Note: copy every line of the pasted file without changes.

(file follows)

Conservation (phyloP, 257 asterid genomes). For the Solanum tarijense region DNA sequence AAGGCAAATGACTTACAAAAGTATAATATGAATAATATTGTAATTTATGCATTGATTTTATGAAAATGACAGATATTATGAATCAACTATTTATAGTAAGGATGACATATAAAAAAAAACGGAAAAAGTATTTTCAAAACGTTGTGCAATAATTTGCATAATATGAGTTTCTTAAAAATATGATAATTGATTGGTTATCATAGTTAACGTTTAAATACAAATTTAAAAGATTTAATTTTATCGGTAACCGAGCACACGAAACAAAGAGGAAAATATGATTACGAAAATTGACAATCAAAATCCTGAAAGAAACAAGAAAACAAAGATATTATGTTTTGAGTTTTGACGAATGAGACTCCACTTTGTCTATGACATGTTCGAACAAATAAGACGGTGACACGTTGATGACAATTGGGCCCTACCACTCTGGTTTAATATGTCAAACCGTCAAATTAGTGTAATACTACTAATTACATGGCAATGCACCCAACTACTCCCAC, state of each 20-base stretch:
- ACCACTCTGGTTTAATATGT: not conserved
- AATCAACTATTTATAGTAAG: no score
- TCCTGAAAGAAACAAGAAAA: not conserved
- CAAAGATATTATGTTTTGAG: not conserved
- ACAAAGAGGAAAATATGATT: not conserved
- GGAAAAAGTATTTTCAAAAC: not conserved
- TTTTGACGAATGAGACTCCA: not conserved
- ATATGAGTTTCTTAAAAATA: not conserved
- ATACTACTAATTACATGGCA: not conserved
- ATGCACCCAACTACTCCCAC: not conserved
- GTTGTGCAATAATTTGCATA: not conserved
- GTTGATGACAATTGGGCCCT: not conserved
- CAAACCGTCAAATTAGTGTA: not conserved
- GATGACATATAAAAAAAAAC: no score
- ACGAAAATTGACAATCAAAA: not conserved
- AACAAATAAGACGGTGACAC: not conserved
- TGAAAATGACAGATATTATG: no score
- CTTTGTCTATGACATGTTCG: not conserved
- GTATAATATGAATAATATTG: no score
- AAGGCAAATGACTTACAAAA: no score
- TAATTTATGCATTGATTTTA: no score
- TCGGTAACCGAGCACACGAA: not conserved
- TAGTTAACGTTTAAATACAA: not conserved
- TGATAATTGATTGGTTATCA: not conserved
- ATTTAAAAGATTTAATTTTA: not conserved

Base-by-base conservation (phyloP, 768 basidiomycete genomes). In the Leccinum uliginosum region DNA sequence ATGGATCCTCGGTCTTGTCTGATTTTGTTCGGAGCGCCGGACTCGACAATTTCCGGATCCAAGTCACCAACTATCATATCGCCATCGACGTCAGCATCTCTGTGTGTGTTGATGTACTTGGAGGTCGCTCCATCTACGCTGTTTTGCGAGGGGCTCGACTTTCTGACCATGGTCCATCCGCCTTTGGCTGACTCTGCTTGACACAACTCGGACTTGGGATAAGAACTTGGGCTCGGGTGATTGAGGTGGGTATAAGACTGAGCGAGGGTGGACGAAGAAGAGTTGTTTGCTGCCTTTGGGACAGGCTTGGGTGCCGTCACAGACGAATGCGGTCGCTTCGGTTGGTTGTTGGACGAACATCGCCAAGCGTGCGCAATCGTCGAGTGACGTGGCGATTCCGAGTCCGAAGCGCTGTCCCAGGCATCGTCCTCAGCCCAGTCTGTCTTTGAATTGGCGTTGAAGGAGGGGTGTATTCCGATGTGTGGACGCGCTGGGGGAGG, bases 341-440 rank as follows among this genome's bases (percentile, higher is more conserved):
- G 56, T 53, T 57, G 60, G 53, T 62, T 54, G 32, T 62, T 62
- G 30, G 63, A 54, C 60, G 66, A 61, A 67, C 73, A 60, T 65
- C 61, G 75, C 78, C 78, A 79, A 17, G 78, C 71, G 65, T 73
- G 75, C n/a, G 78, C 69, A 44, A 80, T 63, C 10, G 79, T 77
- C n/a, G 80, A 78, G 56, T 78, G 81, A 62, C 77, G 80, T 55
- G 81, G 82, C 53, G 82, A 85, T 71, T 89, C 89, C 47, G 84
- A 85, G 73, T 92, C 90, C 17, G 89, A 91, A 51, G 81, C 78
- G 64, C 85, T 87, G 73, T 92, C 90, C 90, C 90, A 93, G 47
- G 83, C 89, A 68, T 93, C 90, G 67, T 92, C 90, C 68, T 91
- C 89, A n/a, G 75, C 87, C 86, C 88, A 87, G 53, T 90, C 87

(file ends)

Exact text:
Conservation (phyloP, 257 asterid genomes). For the Solanum tarijense region DNA sequence AAGGCAAATGACTTACAAAAGTATAATATGAATAATATTGTAATTTATGCATTGATTTTATGAAAATGACAGATATTATGAATCAACTATTTATAGTAAGGATGACATATAAAAAAAAACGGAAAAAGTATTTTCAAAACGTTGTGCAATAATTTGCATAATATGAGTTTCTTAAAAATATGATAATTGATTGGTTATCATAGTTAACGTTTAAATACAAATTTAAAAGATTTAATTTTATCGGTAACCGAGCACACGAAACAAAGAGGAAAATATGATTACGAAAATTGACAATCAAAATCCTGAAAGAAACAAGAAAACAAAGATATTATGTTTTGAGTTTTGACGAATGAGACTCCACTTTGTCTATGACATGTTCGAACAAATAAGACGGTGACACGTTGATGACAATTGGGCCCTACCACTCTGGTTTAATATGTCAAACCGTCAAATTAGTGTAATACTACTAATTACATGGCAATGCACCCAACTACTCCCAC, state of each 20-base stretch:
- ACCACTCTGGTTTAATATGT: not conserved
- AATCAACTATTTATAGTAAG: no score
- TCCTGAAAGAAACAAGAAAA: not conserved
- CAAAGATATTATGTTTTGAG: not conserved
- ACAAAGAGGAAAATATGATT: not conserved
- GGAAAAAGTATTTTCAAAAC: not conserved
- TTTTGACGAATGAGACTCCA: not conserved
- ATATGAGTTTCTTAAAAATA: not conserved
- ATACTACTAATTACATGGCA: not conserved
- ATGCACCCAACTACTCCCAC: not conserved
- GTTGTGCAATAATTTGCATA: not conserved
- GTTGATGACAATTGGGCCCT: not conserved
- CAAACCGTCAAATTAGTGTA: not conserved
- GATGACATATAAAAAAAAAC: no score
- ACGAAAATTGACAATCAAAA: not conserved
- AACAAATAAGACGGTGACAC: not conserved
- TGAAAATGACAGATATTATG: no score
- CTTTGTCTATGACATGTTCG: not conserved
- GTATAATATGAATAATATTG: no score
- AAGGCAAATGACTTACAAAA: no score
- TAATTTATGCATTGATTTTA: no score
- TCGGTAACCGAGCACACGAA: not conserved
- TAGTTAACGTTTAAATACAA: not conserved
- TGATAATTGATTGGTTATCA: not conserved
- ATTTAAAAGATTTAATTTTA: not conserved

Base-by-base conservation (phyloP, 768 basidiomycete genomes). In the Leccinum uliginosum region DNA sequence ATGGATCCTCGGTCTTGTCTGATTTTGTTCGGAGCGCCGGACTCGACAATTTCCGGATCCAAGTCACCAACTATCATATCGCCATCGACGTCAGCATCTCTGTGTGTGTTGATGTACTTGGAGGTCGCTCCATCTACGCTGTTTTGCGAGGGGCTCGACTTTCTGACCATGGTCCATCCGCCTTTGGCTGACTCTGCTTGACACAACTCGGACTTGGGATAAGAACTTGGGCTCGGGTGATTGAGGTGGGTATAAGACTGAGCGAGGGTGGACGAAGAAGAGTTGTTTGCTGCCTTTGGGACAGGCTTGGGTGCCGTCACAGACGAATGCGGTCGCTTCGGTTGGTTGTTGGACGAACATCGCCAAGCGTGCGCAATCGTCGAGTGACGTGGCGATTCCGAGTCCGAAGCGCTGTCCCAGGCATCGTCCTCAGCCCAGTCTGTCTTTGAATTGGCGTTGAAGGAGGGGTGTATTCCGATGTGTGGACGCGCTGGGGGAGG, bases 341-440 rank as follows among this genome's bases (percentile, higher is more conserved):
- G 56, T 53, T 57, G 60, G 53, T 62, T 54, G 32, T 62, T 62
- G 30, G 63, A 54, C 60, G 66, A 61, A 67, C 73, A 60, T 65
- C 61, G 75, C 78, C 78, A 79, A 17, G 78, C 71, G 65, T 73
- G 75, C n/a, G 78, C 69, A 44, A 80, T 63, C 10, G 79, T 77
- C n/a, G 80, A 78, G 56, T 78, G 81, A 62, C 77, G 80, T 55
- G 81, G 82, C 53, G 82, A 85, T 71, T 89, C 89, C 47, G 84
- A 85, G 73, T 92, C 90, C 17, G 89, A 91, A 51, G 81, C 78
- G 64, C 85, T 87, G 73, T 92, C 90, C 90, C 90, A 93, G 47
- G 83, C 89, A 68, T 93, C 90, G 67, T 92, C 90, C 68, T 91
- C 89, A n/a, G 75, C 87, C 86, C 88, A 87, G 53, T 90, C 87